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Do Huck and Jim, in The Adventures of Huckleberry Finn, constitute a family? What about...

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lkehoe | (Level 1) Valedictorian

Posted May 24, 2013 at 5:09 AM via web

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Do Huck and Jim, in The Adventures of Huckleberry Finn, constitute a family? What about Huck and Tom?

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clairewait | High School Teacher | (Level 1) Educator Emeritus

Posted May 24, 2013 at 2:07 PM (Answer #1)

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First of all, there are really no incorrect answers to this question. Likely, your teacher is looking for an in depth explanation of your thoughts and opinion. Therefore, in order to fully answer this question, you must do two things. First, define family. Second, provide examples for your answer.

Personally, I'd answer this question by saying that family consititutes the people in an individuals life who love, care for, and support that person unconditionally. It could also be added that people do not necessarily get to choosetheir family. According to this criteria, yes, both Jim and Tom become family for Huck.

Tom Sawyer is Huck's best childhood friend. This is shown in the very first chapter of the novel:

Now she had got a start, and she went on and told me all about the good place. She said all a body would have to do there was to go around all day long with a harp and sing, forever and ever. So I didn't think much of it. But I never said so. I asked her if she reckoned Tom Sawyer would go there, and she said not by a considerable sight. I was glad about that, because I wanted him and me to be together (chapter 1).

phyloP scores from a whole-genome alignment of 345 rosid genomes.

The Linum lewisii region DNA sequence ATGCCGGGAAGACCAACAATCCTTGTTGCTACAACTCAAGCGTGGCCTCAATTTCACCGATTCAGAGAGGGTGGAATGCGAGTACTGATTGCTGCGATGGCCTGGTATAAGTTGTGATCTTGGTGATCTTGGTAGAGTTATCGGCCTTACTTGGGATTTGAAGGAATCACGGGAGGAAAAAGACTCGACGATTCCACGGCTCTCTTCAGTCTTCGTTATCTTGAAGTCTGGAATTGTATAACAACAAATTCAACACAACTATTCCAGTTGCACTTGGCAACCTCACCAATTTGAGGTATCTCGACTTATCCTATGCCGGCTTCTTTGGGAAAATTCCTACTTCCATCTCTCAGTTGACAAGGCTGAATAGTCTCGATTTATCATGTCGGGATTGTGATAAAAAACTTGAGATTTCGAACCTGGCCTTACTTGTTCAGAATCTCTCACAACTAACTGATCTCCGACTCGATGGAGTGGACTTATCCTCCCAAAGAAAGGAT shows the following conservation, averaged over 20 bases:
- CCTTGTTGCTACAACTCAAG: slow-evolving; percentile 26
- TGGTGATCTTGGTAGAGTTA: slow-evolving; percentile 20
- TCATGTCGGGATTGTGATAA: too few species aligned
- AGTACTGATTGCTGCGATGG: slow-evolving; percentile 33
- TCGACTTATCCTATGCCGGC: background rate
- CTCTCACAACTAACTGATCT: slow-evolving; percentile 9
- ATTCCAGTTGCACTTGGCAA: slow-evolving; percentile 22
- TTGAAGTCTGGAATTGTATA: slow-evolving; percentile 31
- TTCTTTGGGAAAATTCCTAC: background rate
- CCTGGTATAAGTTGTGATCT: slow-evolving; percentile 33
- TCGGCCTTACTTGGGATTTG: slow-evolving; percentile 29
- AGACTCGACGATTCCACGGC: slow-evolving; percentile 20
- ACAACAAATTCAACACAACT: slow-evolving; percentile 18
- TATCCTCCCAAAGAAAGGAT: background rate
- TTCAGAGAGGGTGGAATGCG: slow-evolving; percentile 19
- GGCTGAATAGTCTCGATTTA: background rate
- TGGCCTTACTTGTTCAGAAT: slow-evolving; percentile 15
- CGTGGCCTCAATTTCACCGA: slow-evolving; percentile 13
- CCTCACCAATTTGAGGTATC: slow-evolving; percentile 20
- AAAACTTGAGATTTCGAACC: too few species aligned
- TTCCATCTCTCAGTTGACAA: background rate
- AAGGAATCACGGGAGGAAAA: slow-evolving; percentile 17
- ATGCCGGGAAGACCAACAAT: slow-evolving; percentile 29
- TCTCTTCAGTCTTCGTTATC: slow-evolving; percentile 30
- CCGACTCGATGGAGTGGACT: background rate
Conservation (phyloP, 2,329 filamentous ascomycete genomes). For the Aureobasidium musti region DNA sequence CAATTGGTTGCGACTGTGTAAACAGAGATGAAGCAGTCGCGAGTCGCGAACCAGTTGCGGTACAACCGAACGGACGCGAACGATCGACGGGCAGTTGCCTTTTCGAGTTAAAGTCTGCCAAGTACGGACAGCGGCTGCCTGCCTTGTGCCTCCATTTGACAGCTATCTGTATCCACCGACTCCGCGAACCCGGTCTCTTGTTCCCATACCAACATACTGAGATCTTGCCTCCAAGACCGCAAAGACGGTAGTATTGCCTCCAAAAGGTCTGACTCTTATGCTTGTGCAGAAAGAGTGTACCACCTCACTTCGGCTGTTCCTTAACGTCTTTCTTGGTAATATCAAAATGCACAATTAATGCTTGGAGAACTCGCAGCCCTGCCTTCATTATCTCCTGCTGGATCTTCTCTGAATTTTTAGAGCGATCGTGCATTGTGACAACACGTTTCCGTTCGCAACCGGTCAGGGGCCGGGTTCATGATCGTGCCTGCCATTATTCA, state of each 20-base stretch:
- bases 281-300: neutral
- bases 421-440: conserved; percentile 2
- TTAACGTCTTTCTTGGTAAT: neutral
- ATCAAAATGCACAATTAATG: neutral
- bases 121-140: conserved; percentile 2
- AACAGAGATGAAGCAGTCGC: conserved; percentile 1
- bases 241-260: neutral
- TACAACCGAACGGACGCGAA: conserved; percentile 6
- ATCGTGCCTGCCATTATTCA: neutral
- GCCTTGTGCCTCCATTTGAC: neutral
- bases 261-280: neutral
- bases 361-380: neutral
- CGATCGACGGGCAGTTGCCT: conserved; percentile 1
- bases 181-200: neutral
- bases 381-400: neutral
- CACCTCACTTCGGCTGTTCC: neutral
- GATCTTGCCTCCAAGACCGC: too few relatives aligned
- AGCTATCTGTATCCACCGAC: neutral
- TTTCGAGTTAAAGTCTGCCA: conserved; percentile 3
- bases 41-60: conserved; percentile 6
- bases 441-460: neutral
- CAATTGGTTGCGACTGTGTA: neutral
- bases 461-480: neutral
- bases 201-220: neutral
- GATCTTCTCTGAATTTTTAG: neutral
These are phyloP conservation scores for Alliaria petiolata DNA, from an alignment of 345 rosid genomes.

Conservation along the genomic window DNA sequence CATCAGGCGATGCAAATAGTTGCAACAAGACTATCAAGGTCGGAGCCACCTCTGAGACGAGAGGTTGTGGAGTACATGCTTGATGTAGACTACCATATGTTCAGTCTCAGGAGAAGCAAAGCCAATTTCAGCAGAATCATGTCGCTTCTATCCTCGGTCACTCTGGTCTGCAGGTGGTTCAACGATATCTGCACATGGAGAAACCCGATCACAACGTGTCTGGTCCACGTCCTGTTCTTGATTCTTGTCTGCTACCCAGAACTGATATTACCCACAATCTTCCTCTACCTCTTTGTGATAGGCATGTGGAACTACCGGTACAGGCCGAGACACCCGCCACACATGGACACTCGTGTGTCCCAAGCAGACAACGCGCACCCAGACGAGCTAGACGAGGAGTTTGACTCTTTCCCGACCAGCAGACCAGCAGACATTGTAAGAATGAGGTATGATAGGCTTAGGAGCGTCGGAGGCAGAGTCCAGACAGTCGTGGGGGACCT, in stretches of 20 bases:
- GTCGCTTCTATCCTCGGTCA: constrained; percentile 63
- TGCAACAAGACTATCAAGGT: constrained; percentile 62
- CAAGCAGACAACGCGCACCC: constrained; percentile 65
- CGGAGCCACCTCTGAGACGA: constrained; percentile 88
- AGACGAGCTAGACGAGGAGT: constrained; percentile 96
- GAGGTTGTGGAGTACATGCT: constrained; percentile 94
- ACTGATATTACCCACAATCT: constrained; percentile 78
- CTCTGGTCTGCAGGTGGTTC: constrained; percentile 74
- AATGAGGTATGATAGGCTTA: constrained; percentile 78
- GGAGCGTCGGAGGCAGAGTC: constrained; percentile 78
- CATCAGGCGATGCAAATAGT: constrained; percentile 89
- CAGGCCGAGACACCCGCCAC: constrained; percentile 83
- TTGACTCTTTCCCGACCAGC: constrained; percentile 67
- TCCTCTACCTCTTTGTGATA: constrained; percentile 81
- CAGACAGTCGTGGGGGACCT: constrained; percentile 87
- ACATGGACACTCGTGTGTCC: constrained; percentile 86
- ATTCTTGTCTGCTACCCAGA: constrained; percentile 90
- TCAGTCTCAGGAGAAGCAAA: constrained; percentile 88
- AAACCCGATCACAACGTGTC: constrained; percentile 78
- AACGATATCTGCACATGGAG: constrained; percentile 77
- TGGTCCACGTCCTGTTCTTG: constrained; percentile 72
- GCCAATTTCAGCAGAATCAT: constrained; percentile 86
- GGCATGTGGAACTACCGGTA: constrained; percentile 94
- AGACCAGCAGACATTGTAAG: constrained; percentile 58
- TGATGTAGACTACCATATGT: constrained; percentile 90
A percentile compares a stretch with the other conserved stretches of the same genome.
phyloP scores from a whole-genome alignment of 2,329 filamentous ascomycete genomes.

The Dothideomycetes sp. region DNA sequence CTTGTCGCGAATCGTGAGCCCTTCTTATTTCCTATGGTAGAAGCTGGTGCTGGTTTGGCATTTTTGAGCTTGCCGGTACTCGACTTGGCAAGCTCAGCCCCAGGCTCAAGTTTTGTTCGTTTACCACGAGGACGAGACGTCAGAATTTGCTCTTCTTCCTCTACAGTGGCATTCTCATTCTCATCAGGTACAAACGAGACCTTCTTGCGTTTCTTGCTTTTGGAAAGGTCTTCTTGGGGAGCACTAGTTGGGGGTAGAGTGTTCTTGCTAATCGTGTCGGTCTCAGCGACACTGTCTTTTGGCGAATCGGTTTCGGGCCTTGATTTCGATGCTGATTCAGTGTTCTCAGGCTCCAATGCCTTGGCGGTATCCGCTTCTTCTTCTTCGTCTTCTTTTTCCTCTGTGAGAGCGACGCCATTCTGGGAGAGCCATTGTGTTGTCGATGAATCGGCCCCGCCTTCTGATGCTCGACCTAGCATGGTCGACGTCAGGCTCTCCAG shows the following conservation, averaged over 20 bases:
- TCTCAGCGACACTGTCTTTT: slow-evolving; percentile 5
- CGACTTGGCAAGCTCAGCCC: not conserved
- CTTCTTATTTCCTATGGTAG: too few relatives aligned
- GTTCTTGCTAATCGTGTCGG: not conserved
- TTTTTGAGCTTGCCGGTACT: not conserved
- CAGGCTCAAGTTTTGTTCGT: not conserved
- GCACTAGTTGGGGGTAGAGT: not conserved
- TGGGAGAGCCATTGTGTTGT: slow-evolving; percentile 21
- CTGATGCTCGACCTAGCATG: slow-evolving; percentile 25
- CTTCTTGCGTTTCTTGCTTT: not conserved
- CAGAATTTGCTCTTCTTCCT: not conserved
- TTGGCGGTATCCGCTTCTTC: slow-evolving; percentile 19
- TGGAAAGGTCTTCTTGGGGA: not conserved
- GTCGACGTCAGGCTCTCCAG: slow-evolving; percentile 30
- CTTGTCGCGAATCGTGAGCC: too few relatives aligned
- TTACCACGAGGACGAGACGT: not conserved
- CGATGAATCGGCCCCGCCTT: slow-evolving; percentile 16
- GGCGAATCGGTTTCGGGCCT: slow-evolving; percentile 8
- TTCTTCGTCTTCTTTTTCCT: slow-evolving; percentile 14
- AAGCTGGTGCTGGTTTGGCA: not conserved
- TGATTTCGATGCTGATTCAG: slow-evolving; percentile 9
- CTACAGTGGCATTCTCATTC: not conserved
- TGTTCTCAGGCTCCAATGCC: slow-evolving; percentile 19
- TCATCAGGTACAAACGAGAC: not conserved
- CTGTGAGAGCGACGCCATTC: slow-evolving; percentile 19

As an orphan, though Huck does not have any real brothers and does not understand what a traditional family feels like, he finds a brother in his friend Tom.

Then, Jim and Huck support one another in their journey along the river. A relationship that begins somewhat selfishly for each (self-survival) becomes one of friendship and brotherly love by the end of the novel. Both Huck and Jim prove this. Huck proves this in his promise to free Jim, and Jim does so simply in his ongoing sense of loyalty to Huck:

"Pooty soon I'll be a-shout'n' for joy, en I'll say, it's all on accounts o' Huck; I's a free man, en I couldn't ever ben free ef it hadn' ben for Huck; Huck done it. Jim won't ever forgit you, Huck; you's de bes' fren' Jim's ever had; en you's de ONLY fren' ole Jim's got now" (Chapter 16).

As you answer this question for yourself, I encourage you to come up with your definition of "family," and then find evidence to support it from the text.

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